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  • Agri. & Commodities
    Study favours aggressive cultivation of Soybean in Maharashtra

    Bhopal, June 25 (PTI): Can Soybean end the woes of Maharashtra's farmers facing towering debts that are reportedly driving them to commit suicide?

    A study conducted by the Indian Institute of Management (IIM) Indore suggests that cultivating the oilseed instead of cotton could be more rewarding during the kharif season.

    The findings have laid grounds for the Soybean Processors Association (SOPA) to urge the Centre and the Maharashtra government to agressively promote the cultivation of soybean to boost the financial status of farmers.

    Cotton has become unremunerative due to higher production costs, declining prices, yield risks and greater incidents of pest attack, the study by institute director S P Parashar and Associate Professor Dipayan Datta Chaudhuri concluded.

    Bad finances due to losses in cotton plantation had driven over 3,000 farmers to kill themselves in Maharashtra in the past three years, underscoring the "most painful example of India's agrarian crisis," the study, "Cotton to soybean - a way out of farmers' suicides", said.

    "We found that economics of soybean was better than that of cotton. Farmers should be made aware of it," Parashar told PTI, adding a trend of farmers preferring soybean was noticed during the study in Maharashtra, but it should be given more impetus.

    "We have written to the Prime Minister, Agriculture Minister, Maharashtra chief minister and the Planning Commission to launch the agressive promotion of soybean to prevent suicides," SOPA cooordinator Rajesh Agrawal said.

    Cotton cultivation in India has been plagued by rising cost of cultivation, ineffective pesticides, adulterated seeds and other inputs, the study claimed.

    Subsidies offered by rich nations like the US have led to decline in cotton prices in the world market.

    In an era of liberalisation, domestic policies in India have led to the removal of quantitative restrictions and subsequently a reduction of import tariffs on cotton from 35 per cent in 2001-02 to five per cent in 2002-03, it said.

    All these factors exposed domestic prices to the volatility of international prices and this has adversely affected cotton farmers.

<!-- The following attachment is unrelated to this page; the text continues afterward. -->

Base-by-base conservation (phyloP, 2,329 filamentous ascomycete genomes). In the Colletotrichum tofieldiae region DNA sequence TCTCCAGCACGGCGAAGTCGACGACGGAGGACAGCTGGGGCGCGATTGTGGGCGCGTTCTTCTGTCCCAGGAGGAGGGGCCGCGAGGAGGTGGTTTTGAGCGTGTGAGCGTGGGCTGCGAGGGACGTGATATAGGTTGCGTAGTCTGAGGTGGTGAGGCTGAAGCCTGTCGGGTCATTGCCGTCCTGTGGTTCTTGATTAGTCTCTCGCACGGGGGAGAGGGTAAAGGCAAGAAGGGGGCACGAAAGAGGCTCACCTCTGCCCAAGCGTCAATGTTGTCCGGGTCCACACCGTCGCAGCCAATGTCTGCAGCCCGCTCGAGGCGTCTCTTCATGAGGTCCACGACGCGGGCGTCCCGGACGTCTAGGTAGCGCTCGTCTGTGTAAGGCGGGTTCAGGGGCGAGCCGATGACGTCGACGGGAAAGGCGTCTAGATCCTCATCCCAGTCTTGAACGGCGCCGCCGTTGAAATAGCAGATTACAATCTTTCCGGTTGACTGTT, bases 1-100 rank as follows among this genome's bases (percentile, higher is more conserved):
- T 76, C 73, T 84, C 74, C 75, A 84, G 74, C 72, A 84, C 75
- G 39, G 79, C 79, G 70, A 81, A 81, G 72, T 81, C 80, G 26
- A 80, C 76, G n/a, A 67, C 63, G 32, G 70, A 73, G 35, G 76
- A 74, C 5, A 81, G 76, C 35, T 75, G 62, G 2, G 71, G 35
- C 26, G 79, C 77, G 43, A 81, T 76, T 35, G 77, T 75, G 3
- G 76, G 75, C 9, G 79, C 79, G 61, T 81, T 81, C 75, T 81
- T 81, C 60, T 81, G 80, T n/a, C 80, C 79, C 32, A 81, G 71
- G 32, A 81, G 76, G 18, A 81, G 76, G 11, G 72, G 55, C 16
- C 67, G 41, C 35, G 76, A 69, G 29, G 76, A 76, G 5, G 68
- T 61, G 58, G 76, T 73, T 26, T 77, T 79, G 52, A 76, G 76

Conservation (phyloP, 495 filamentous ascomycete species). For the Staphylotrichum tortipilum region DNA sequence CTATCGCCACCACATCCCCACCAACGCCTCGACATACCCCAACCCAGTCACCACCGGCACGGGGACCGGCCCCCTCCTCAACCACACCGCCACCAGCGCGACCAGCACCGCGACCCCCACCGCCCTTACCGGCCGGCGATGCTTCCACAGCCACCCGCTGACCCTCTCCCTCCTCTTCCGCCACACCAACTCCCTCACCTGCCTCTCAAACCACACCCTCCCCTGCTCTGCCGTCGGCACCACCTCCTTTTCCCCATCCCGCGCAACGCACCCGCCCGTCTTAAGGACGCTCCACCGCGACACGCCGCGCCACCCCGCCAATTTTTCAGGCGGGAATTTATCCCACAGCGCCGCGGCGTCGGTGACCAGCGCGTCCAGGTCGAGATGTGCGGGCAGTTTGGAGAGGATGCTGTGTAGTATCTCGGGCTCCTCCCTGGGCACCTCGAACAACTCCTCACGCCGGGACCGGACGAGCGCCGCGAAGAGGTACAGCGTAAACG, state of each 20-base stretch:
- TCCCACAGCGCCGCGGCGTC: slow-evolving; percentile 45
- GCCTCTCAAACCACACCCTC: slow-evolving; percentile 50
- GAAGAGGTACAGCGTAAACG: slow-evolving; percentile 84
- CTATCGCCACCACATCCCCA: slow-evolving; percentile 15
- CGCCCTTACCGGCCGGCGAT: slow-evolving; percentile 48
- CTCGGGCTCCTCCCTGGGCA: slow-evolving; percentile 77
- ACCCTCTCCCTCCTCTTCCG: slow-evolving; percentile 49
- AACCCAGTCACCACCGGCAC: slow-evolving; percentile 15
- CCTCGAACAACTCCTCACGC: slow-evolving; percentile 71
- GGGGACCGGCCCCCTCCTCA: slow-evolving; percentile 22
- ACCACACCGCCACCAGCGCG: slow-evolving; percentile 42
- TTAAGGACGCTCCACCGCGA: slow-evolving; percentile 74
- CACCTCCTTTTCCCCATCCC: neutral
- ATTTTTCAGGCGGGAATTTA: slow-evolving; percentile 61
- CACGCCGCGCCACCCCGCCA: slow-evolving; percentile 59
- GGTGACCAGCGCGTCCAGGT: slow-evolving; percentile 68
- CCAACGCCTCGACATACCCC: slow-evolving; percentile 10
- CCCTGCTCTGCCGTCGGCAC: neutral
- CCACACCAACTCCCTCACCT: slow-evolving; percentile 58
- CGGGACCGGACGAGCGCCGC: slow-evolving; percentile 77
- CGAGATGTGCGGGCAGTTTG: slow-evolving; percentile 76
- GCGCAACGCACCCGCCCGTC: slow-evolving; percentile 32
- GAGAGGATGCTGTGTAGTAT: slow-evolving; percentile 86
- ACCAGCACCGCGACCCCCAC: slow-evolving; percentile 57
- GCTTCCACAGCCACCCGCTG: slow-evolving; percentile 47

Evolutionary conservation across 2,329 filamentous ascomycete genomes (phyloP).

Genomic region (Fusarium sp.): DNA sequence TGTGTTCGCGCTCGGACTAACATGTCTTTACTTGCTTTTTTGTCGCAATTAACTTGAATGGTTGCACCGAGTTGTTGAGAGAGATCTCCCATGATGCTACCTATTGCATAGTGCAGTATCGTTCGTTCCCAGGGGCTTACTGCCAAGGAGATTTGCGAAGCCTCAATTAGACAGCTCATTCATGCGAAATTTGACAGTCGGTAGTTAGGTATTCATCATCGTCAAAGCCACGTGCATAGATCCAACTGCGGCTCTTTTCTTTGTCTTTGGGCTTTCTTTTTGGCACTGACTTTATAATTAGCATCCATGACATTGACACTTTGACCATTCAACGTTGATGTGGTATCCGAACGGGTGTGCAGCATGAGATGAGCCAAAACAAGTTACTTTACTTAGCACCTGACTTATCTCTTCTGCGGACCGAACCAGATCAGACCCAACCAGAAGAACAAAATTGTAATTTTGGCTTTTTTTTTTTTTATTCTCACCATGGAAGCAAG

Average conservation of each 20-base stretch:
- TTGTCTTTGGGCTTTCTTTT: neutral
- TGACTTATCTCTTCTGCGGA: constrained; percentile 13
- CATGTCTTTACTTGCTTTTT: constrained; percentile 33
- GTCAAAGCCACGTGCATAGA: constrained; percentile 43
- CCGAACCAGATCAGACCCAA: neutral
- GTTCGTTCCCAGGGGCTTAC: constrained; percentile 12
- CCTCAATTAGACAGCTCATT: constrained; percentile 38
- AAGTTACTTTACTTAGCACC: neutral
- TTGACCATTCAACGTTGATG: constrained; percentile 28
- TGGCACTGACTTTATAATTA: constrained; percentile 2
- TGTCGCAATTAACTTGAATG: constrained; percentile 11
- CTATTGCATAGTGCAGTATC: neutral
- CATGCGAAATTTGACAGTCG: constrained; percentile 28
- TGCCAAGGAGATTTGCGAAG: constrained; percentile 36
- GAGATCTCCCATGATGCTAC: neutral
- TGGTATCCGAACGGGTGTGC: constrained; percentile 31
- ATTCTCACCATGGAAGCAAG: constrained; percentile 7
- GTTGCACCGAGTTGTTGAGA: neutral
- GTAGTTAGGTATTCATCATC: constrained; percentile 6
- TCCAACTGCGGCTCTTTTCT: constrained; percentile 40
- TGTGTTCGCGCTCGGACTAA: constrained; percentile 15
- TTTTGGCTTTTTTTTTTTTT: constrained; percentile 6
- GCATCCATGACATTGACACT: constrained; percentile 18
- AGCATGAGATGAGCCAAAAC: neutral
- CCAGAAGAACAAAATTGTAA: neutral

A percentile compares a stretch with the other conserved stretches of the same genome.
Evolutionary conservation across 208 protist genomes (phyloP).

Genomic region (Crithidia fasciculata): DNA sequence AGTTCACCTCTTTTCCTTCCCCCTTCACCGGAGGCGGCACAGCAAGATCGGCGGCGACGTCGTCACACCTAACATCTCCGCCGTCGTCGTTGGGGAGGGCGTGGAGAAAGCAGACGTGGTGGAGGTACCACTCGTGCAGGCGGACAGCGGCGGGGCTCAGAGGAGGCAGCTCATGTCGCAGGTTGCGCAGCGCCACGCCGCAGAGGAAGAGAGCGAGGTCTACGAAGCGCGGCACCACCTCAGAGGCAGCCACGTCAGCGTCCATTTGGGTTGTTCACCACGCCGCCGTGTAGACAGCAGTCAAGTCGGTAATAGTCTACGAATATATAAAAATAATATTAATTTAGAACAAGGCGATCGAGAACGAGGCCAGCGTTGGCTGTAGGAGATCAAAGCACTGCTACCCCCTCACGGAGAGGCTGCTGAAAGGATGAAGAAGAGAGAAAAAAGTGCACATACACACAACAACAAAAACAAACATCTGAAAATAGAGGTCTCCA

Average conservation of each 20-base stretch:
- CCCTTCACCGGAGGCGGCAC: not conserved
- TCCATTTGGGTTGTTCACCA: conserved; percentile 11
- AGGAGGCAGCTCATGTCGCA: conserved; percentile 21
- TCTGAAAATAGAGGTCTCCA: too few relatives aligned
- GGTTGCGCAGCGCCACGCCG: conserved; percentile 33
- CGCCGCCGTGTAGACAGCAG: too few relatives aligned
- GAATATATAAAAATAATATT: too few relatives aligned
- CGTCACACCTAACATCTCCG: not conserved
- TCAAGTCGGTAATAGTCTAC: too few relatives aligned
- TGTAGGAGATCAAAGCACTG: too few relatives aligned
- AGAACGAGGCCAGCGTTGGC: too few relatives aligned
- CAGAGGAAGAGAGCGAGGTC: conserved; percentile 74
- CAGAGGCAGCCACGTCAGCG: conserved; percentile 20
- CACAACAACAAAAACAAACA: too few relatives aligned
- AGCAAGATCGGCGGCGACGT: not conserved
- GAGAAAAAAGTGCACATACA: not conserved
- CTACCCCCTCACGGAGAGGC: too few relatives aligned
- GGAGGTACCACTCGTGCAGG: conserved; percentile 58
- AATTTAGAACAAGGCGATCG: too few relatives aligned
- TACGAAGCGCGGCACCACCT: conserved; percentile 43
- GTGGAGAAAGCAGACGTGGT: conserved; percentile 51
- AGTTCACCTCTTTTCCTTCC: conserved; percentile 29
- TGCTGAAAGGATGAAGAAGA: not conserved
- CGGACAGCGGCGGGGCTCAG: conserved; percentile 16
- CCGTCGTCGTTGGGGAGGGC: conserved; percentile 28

The Monopoly Cotton Procurement Scheme (MCPS) in operation since 1972-73 in Maharashtra was meant to stabilise prices, but over the years, a plethora of problems and cumulative losses have rendered it non-functional, the study said.

    Thus, when farmers are exposed to the global market, there is no mechanism to guard them against price volatility. Maharashtra's farmers are exposed to an unfair global trading system, it said.

    The farmers' plight got compounded as the minimum support price for cotton never covered the cost of production and the additional advance price was discontinued in Maharashtra since 2005-06.

    Soybean offers a cost advantage as it is cheaper to cultivate than cotton in Maharashtra as the cost per hectare for the latter is 53.5 per cent higher and the cost per quintal is higher by 131.1 per cent, the study said.

    Unlike cotton, which gets staggered prices, the oilseed provides a ready cash flow, it said.

    Soybean, an excellent rotation crop, which is tolerant to extereme weather conditions and requires shorter maturity period, enriches the soil thus requiring less inputs and time for land preparation for the next crop.

    Less prone to pest attacks, soybean offers more value to volume ratio as compared to cotton as transportation cost per quintal is lower, the study said.

    As against the demand of 17 million tonnes, production of soybean is six to seven million tonnes -- a ready market will persist for soybean which was yet to reach potential yield in India, it added.

    Maharashtra has comparitive advantage in soybean cultivation as land productivity is higher than the all-India level. Cotton yield is low in the state, at least partly because of inadequate irrigation facilties compared to 40 per cent in Gujarat.

    Since cotton cultivation in Maharashtra is left to vagaries of nature, it is wise to replace cotton by soybean, which is more tolerant to drought-like situation, it said.

    Agri. & Commodities

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